After a recent series of high profile appliance fires, not least of which being from Beko and Bosch, questions are being asked about the way in whihc potentially life threatening product recals or safety notifications are handled by manufacturers and the UK regulators.
In a special report Rueters investigates and comes up with some results that may be surprising to some.
In November 2008 a student in Cork, Ireland, died from carbon monoxide poisoning which the coroner said was caused by a gas cooker. The cooker was sold under the New World brand which is owned by appliance maker Glen Dimplex. The cooker had been manufactured by Arcelik (pronounced Arch-e-lick) who trade as Beko in the UK.
A investigation by Arcelik-Glen Dimplex discovered that potentially lethal carbon monoxide fumes could build up if the oven's grill unit was used with the oven door closed.
In January 2009, Glen Dimplex informed Ireland's National Consumer Agency and its UK regulator, the Trading Standards unit in Knowsley borough, of these findings. The company and both regulators agreed to issue consumer warnings immediately.
That month Beko also informed the regulator for its UK headquarters, Hertfordshire Trading Standards, of the problem. But it took until March for the Hertfordshire regulator to issue a warning about the ovens. By that point another oven owner had been killed, bringing the total deaths to at least six people that are known about, according to reports.
Arcelik said it had taken a "pro-active approach" and that its products had met EU safety standards, but its UK subsidiary, Beko, declined comment on any settlements related to the case. Glen Dimplex also declined comment, as did Hertfordshire Trading Standards.
The regulator also refused a Freedom of Information Act request for details of its discussions with the company, saying that if such information was released, its relationship "would suffer as they would be less inclined to release sensitive information to us".
Since 2005, the European Commission has recorded fire safety warnings for 37 fridge-freezer models. Sixteen of those models were made by Arcelik under the Beko brand, 18 by Swedish-based Dometic (including some fridge-freezer-oven combinations used in mobile homes), and three by South Korea-based Samsung. So it would appear, on the face of it, that Beko or Acelik, produced fridge freezers would have a much higher chance of bursting into flames.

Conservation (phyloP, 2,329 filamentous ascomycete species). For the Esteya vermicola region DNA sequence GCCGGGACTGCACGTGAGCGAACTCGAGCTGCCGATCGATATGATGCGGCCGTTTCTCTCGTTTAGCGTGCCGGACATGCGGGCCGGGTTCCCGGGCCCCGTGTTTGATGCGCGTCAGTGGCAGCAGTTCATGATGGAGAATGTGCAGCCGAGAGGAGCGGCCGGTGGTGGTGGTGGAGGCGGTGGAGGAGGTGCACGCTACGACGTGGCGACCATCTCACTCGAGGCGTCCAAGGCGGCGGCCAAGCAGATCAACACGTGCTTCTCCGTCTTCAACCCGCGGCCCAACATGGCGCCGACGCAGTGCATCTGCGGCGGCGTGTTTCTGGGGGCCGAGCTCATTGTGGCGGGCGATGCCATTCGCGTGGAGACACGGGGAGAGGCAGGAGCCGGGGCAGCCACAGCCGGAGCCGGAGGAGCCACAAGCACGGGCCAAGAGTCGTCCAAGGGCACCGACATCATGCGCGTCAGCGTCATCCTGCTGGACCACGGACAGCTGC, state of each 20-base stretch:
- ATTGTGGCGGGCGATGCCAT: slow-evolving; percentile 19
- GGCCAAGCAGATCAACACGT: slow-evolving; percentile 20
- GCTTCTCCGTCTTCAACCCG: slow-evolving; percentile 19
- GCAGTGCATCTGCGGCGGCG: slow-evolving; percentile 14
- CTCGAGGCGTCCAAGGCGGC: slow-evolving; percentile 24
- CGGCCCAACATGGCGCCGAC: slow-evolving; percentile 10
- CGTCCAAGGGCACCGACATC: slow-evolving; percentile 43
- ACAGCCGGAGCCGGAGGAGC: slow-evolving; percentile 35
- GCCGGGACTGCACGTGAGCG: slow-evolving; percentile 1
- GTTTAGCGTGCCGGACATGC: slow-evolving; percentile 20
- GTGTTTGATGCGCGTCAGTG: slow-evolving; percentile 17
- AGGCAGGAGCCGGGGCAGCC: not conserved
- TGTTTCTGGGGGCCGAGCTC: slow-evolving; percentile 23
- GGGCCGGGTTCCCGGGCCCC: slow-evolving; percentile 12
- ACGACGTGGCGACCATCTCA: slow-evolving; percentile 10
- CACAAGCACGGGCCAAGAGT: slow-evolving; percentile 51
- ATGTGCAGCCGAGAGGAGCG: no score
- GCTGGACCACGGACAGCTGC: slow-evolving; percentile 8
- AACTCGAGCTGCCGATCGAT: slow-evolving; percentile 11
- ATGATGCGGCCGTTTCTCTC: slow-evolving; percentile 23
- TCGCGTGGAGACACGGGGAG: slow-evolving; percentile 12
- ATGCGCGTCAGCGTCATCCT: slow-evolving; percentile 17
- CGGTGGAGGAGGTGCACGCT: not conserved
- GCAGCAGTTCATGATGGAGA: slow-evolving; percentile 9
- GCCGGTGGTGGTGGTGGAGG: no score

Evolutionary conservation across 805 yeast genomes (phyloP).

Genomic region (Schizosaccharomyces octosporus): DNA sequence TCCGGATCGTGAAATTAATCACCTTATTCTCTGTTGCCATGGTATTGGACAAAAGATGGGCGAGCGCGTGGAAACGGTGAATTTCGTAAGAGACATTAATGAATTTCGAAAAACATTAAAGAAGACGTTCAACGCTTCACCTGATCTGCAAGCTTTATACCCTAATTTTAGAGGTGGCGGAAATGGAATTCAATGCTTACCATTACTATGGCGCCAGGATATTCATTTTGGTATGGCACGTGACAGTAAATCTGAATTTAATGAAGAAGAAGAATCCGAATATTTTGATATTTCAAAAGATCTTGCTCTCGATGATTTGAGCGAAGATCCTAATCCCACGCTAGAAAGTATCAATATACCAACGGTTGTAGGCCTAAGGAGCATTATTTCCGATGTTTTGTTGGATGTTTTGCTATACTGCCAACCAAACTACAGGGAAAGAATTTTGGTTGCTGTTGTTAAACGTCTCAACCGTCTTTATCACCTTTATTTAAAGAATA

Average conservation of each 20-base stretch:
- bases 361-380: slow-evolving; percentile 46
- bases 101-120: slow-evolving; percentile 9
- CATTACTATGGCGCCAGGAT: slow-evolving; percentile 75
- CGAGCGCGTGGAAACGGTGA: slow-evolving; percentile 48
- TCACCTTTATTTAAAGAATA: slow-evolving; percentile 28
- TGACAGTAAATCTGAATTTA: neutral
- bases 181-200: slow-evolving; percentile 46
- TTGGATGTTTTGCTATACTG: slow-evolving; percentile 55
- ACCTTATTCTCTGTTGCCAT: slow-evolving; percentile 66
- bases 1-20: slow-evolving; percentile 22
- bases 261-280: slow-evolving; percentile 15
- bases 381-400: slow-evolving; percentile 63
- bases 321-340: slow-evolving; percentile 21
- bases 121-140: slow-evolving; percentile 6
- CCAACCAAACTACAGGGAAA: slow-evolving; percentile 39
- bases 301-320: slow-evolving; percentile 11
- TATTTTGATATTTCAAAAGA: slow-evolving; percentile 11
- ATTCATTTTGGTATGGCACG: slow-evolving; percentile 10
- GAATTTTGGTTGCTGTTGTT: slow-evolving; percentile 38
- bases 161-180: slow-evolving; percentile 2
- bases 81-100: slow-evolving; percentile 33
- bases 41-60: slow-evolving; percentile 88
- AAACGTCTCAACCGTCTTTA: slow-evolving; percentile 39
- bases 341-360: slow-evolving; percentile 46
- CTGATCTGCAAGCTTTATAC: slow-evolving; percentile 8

Fire chiefs told Reuters they took the unusual step of issuing a public statement about the Arcelik appliances because the company itself had failed to publicise the danger. Consumer groups also charge the company as well as the British regulators with dragging its feet when it came to warning people of the dangers.
Arcelik agrees design flaws in certain fridge-freezers are to blame for the fires. A company spokeswoman told Reuters in an email it believes "there have been 29 incidents which can be attributed to an issue with the defrost timer since 2006." But the company says it acted as quickly as possible to tackle the issue. Regulators declined to comment.
The issue highlights how an increasingly globalised supply chain can expose consumers to weaker safety regimes than they may be used to. The European Union's database of unsafe products has seen a sharp rise in product warnings since 2003, and the vast majority is on products made in emerging markets. Against this backdrop, Britain's fragmented regulatory regime can slow public notification of life-threatening defects. And companies whose products injure or even kill face much milder sanctions in Europe than in the United States.
"The regulatory and safety standards in the U.S. and the EU have developed over a long period of time," said Luke Upchurch of lobby group Consumers International. "A lot of the products are coming from jurisdictions where there aren't tight controls ... It's still very difficult to monitor that on an international basis."
Up to half a million of the Arcelik appliances have been sold in the United Kingdom and another 9,000 in other countries. Following the Fire Brigade's July announcement the company started a media blitz inviting owners of affected models to have modifications made.
"They could have acted faster ... there are a lot of questions unanswered in this," says Alice Judd, senior researcher at the UK's Consumer Association.
The June 2010 notice from the fire service -- Arcelik says it did not receive the letter until the middle of July -- confirmed that timer units on certain models manufactured between 2000 and 2006 were prone to condensation, according to Andrew Mullen, Director of Service at Arcelik's UK unit. Condensation can cause a short-circuit, which may ignite plastic components and other highly flammable insulation inside the appliance.
Mr Mullen said the company then spent months trying unsuccessfully to recreate an accidental fire: "As soon as we received this letter... we intensely tried to simulate the problem."
After the death caused by a Beko fridge fire, Arcelik abandoned its attempt to replicate the fires and started to design a fix that would stop condensation getting into the timers.
At this point Arcelik also planned a campaign to alert owners. But it decided against taking out advertisements in newspapers or issuing a press release, common practice in such situations and measures it had taken in the past. The company said it wanted to contact people by mail rather than rely on people seeing a notice in a newspaper.
It began gathering addresses, but did not post its first letters until mid-April 2011. A spokeswoman for the fire service said that between February and April 2011, there were nine fires in London involving the Beko fridge freezers under scrutiny.
The full article can be found here and it makes an interesting read.